Thousands of people have fled their homes in Myanmar’s Western State of Rakhine, as local officials warned them that the army was preparing “clearance operations” in the region, in what was quickly reminiscent of 2017-18 operations that led to attempted genocide against Rohingya Muslims in the region.
Citing a lawmaker and a humanitarian group, Reuters reported Sunday that a local administrator had warned village leaders in a letter on Wednesday that the army was planning “clearance operations” against “terrorists.”
“While this is being done, if the fighting occurs with AA militants, don’t stay at the villages but move out temporarily,” it said, referring to the Arakan Army — a group from the largely Buddhist Rakhine ethnic group that seeks greater autonomy for the western region.
Colonel Min Than, Rakhine State’s border affairs and security minister, verified the letter to Reuters.
The letter did not specify where the order came from, but Min Than said it was an instruction from his ministry — one of three Myanmar government ministries controlled by the army.
He said that the administrator had misinterpreted the order from his ministry and that the operations would only take place in a few villages, not the dozens mentioned in the letter.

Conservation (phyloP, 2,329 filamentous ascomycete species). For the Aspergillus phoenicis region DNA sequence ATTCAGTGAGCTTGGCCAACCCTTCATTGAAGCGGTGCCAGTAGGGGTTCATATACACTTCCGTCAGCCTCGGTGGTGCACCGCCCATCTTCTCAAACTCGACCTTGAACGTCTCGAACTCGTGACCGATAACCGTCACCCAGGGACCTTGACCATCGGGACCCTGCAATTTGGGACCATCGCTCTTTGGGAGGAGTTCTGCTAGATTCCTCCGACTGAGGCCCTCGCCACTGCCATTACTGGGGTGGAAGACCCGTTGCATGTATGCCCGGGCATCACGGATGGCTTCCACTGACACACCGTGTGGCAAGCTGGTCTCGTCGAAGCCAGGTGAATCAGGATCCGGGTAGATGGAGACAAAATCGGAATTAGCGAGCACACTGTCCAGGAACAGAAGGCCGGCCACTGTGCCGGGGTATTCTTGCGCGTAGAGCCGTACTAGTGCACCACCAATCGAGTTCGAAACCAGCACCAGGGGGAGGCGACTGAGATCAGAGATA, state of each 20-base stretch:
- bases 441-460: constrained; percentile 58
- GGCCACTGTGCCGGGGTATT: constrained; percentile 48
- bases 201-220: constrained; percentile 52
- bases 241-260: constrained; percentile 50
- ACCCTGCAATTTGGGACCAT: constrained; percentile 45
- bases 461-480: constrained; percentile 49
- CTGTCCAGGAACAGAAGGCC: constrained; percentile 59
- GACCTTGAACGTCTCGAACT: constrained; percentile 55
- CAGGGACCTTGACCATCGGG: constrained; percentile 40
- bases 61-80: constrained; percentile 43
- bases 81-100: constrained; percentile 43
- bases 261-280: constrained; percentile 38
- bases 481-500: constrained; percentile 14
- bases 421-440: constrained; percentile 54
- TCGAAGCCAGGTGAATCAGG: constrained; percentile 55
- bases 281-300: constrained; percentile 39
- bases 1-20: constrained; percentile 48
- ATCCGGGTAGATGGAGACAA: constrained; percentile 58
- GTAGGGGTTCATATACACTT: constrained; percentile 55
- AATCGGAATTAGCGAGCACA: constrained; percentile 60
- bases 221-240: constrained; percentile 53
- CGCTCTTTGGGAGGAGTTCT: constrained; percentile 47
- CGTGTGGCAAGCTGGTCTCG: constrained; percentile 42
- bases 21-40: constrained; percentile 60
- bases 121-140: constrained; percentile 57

The UK-based rights group Burma Human Rights Network said the residents of 39 villages had begun to flee since the order was issued in Kyauktan on Wednesday, citing local sources.
Journalists are barred from most of Rakhine State, and the government has imposed an internet shutdown on most of the region, making information difficult to verify.
Zaw Zaw Htun, the Secretary of the Rakhine Ethnic Congress, a humanitarian group, said at least 1,700 had fled to the neighboring Ponnagyun Township.
Another 1,400 are sheltering in a nearby village and are in dire need of food and other supplies, said regional parliamentarian Oo Than Naing from Rathedaung Township.
Min Than, the border affairs and security minister, said 80 people had fled Kyauktan to elsewhere in Rathedaung.
He also said the operations could last up to a week and “those who remain will be those who are loyal to the AA.”
On Saturday, Government Spokesman Zaw Htay said in a statement on Facebook that the army had been instructed not to use the term “clearance operations,” which was used back in 2017 to describe operations against Rakhine’s Rohingya Muslims.